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Beijingfuturesdreams, 2008

Saturday, June 14, 2008

China's Dynastic History -- Qing Dynasty

The Qing Dynasty

The last dynasty of the Chinese Imperial period, The Qing dynasty was generally a time of sorting and redistributing power amongst the new Manchurian leadership, the last vestiges of the Ming and other Han-Chinese, and vying with the influx of powerful European nations hungry for trade.

Though the Qing rulers were able to hold a succession of power, and establish a quasi-stable form of governance, the constant threat of rebellion and outside invaders pocked the dynasty. Human and material resources were spent on maintaining the region under dynastic rule, resulting in little development, occasional famine, and growing civil unrest.

The European maritime powers of Spain, Britain, Portugal, and others were intent on expanding trade within China. The Qing, on the other hand, repeatedly rebuked offerings and treatises aimed at promoting such trade. Instead, the conservative government declared that outside nations should pay tribute to China. This action provoked the Opium Wars and a series of other conflicts that exposed the under-development of China’s defensive technologies, and forced the nation to open up its reluctant trade routes.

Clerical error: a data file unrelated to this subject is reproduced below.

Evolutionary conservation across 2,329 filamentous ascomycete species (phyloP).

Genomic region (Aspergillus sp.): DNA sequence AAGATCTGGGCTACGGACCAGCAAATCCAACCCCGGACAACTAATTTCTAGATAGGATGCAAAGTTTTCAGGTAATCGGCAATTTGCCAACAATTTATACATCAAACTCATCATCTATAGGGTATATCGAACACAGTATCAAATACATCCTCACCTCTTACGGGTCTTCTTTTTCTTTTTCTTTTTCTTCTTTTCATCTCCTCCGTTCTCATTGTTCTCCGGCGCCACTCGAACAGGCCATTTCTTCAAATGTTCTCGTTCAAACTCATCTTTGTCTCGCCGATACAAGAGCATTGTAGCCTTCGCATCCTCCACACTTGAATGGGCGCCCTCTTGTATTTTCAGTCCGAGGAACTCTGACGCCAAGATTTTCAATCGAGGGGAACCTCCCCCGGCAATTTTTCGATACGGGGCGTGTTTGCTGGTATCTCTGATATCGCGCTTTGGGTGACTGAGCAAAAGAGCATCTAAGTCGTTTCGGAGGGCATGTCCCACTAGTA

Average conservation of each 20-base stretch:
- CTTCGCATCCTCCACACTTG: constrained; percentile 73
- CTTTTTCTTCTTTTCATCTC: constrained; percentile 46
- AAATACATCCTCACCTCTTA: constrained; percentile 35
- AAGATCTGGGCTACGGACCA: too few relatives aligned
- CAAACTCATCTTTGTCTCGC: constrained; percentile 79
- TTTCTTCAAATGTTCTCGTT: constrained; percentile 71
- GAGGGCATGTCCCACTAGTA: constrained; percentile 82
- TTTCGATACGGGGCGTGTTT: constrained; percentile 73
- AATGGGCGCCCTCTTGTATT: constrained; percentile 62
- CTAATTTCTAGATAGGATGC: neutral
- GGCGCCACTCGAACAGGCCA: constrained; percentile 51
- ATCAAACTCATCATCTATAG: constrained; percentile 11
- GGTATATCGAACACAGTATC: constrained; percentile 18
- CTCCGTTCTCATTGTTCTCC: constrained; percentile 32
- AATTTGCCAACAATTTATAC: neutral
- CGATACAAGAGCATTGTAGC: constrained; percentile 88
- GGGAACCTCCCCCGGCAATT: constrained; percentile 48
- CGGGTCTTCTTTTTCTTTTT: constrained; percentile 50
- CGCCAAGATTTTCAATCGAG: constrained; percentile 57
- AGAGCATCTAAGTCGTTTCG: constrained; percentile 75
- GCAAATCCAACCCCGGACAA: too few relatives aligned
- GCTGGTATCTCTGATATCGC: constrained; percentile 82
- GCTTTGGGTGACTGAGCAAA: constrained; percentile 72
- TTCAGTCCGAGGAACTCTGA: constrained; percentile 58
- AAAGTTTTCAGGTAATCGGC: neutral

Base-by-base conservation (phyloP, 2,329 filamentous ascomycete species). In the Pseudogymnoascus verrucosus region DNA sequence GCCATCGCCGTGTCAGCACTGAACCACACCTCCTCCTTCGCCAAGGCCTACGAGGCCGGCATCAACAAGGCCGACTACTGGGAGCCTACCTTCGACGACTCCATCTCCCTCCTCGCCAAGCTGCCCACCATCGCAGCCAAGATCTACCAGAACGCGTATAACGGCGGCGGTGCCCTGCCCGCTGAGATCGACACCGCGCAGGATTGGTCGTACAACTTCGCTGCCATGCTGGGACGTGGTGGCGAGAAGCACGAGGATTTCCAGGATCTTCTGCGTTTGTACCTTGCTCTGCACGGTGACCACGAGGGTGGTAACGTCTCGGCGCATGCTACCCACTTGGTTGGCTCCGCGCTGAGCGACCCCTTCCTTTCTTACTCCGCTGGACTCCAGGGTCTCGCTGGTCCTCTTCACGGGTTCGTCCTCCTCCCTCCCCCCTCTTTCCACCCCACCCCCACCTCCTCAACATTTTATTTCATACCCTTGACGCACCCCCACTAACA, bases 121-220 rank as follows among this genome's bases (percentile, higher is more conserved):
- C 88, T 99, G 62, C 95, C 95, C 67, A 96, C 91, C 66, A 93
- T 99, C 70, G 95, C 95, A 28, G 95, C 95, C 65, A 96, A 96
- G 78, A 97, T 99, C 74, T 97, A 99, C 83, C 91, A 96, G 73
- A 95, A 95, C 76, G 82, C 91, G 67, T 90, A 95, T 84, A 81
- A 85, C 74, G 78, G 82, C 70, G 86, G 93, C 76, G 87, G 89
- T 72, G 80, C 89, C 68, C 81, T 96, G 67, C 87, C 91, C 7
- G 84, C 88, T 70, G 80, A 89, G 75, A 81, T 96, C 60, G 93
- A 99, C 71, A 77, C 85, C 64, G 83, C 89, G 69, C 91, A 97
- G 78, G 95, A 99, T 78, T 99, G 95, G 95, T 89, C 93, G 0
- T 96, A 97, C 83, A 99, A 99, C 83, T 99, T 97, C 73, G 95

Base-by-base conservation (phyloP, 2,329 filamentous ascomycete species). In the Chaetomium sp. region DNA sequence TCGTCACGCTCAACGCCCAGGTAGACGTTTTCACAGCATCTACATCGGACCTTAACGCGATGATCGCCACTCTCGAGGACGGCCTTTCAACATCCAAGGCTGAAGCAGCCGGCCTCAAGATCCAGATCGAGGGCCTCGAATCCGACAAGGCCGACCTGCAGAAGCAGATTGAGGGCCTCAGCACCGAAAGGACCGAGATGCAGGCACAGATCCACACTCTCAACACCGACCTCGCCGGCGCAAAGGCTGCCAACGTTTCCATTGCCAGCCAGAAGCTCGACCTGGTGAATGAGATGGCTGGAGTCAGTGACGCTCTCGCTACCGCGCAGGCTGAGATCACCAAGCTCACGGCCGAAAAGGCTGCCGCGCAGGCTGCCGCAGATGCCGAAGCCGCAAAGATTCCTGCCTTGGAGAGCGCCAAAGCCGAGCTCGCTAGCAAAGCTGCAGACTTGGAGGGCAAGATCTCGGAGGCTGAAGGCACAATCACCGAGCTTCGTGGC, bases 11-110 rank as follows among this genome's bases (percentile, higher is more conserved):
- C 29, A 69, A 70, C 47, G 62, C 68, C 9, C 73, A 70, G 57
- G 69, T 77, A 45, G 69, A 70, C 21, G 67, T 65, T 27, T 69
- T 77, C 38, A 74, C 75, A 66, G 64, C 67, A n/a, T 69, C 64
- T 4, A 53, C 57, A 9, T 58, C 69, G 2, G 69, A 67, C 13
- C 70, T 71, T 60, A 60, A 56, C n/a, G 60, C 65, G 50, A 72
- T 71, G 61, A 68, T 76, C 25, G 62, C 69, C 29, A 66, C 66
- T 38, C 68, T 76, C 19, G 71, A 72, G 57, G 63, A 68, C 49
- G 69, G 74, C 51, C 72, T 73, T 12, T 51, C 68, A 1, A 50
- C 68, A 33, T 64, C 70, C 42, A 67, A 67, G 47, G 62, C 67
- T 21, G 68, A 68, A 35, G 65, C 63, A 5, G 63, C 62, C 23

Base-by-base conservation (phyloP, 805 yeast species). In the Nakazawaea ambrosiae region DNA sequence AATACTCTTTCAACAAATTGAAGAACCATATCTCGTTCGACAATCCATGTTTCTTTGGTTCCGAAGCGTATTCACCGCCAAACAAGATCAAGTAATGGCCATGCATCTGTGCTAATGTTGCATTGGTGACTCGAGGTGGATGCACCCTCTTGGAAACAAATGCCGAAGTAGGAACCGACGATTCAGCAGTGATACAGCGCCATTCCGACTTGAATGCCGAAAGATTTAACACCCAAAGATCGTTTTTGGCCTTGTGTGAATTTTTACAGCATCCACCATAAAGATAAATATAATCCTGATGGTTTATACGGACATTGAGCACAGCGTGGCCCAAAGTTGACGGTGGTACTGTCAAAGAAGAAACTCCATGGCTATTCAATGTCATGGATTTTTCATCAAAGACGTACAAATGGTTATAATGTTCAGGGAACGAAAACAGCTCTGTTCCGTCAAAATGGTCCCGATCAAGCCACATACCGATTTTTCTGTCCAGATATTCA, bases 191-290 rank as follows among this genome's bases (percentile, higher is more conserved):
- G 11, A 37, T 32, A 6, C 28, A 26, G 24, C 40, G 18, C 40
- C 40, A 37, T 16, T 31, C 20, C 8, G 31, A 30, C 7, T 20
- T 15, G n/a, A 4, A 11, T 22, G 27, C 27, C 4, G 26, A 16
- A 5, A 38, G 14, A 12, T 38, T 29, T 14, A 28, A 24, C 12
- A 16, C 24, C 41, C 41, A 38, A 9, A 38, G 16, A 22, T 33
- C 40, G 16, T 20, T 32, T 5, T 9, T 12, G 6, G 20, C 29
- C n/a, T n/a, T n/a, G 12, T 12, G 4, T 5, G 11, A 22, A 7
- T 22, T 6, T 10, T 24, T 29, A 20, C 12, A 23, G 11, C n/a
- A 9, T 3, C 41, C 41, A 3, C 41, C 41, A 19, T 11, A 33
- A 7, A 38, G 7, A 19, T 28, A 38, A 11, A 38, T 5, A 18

The weakened Qing rulers were no longer able to support the fragile infrastructure they had built, and by the end of the 19th century a number of civil rebellions had taken place. These rebellions eventually succeeded in ending the Qing Dynasty, and with it the Chinese Imperial Era.

Much more information exists about the various artistic and cultural developments of the time, as well as the civil instability that was to account for the formation of the republic system of governance. Please follow the following links to more information, or submit your own suggestions:

Wikipedia Entry
China History Forum

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